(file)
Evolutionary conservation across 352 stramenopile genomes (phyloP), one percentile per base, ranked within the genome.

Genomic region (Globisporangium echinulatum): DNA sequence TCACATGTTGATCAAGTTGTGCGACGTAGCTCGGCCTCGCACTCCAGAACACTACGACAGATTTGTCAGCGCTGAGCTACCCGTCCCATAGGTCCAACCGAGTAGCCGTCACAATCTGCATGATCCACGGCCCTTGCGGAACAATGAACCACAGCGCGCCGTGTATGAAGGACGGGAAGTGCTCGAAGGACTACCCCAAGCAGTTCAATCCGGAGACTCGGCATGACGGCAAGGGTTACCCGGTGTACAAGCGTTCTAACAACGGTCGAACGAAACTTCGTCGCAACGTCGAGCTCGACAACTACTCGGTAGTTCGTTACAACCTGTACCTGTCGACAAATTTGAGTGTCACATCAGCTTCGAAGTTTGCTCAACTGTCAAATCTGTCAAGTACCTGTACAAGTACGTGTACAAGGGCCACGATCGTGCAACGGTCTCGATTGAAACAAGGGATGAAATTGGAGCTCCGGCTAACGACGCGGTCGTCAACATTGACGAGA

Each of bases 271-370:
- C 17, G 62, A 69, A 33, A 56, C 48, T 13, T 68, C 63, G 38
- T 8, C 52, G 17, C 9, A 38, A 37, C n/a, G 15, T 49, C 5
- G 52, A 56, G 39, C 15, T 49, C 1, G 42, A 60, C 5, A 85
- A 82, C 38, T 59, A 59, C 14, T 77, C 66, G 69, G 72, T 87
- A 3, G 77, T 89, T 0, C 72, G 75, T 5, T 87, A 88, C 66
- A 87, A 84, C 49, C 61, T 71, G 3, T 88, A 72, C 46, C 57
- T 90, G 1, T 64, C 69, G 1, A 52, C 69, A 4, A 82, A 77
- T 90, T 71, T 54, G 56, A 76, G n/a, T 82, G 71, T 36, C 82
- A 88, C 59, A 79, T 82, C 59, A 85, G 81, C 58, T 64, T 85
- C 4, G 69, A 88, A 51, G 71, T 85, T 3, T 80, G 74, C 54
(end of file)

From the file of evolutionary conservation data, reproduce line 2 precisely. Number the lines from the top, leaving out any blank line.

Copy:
Genomic region (Globisporangium echinulatum): DNA sequence TCACATGTTGATCAAGTTGTGCGACGTAGCTCGGCCTCGCACTCCAGAACACTACGACAGATTTGTCAGCGCTGAGCTACCCGTCCCATAGGTCCAACCGAGTAGCCGTCACAATCTGCATGATCCACGGCCCTTGCGGAACAATGAACCACAGCGCGCCGTGTATGAAGGACGGGAAGTGCTCGAAGGACTACCCCAAGCAGTTCAATCCGGAGACTCGGCATGACGGCAAGGGTTACCCGGTGTACAAGCGTTCTAACAACGGTCGAACGAAACTTCGTCGCAACGTCGAGCTCGACAACTACTCGGTAGTTCGTTACAACCTGTACCTGTCGACAAATTTGAGTGTCACATCAGCTTCGAAGTTTGCTCAACTGTCAAATCTGTCAAGTACCTGTACAAGTACGTGTACAAGGGCCACGATCGTGCAACGGTCTCGATTGAAACAAGGGATGAAATTGGAGCTCCGGCTAACGACGCGGTCGTCAACATTGACGAGA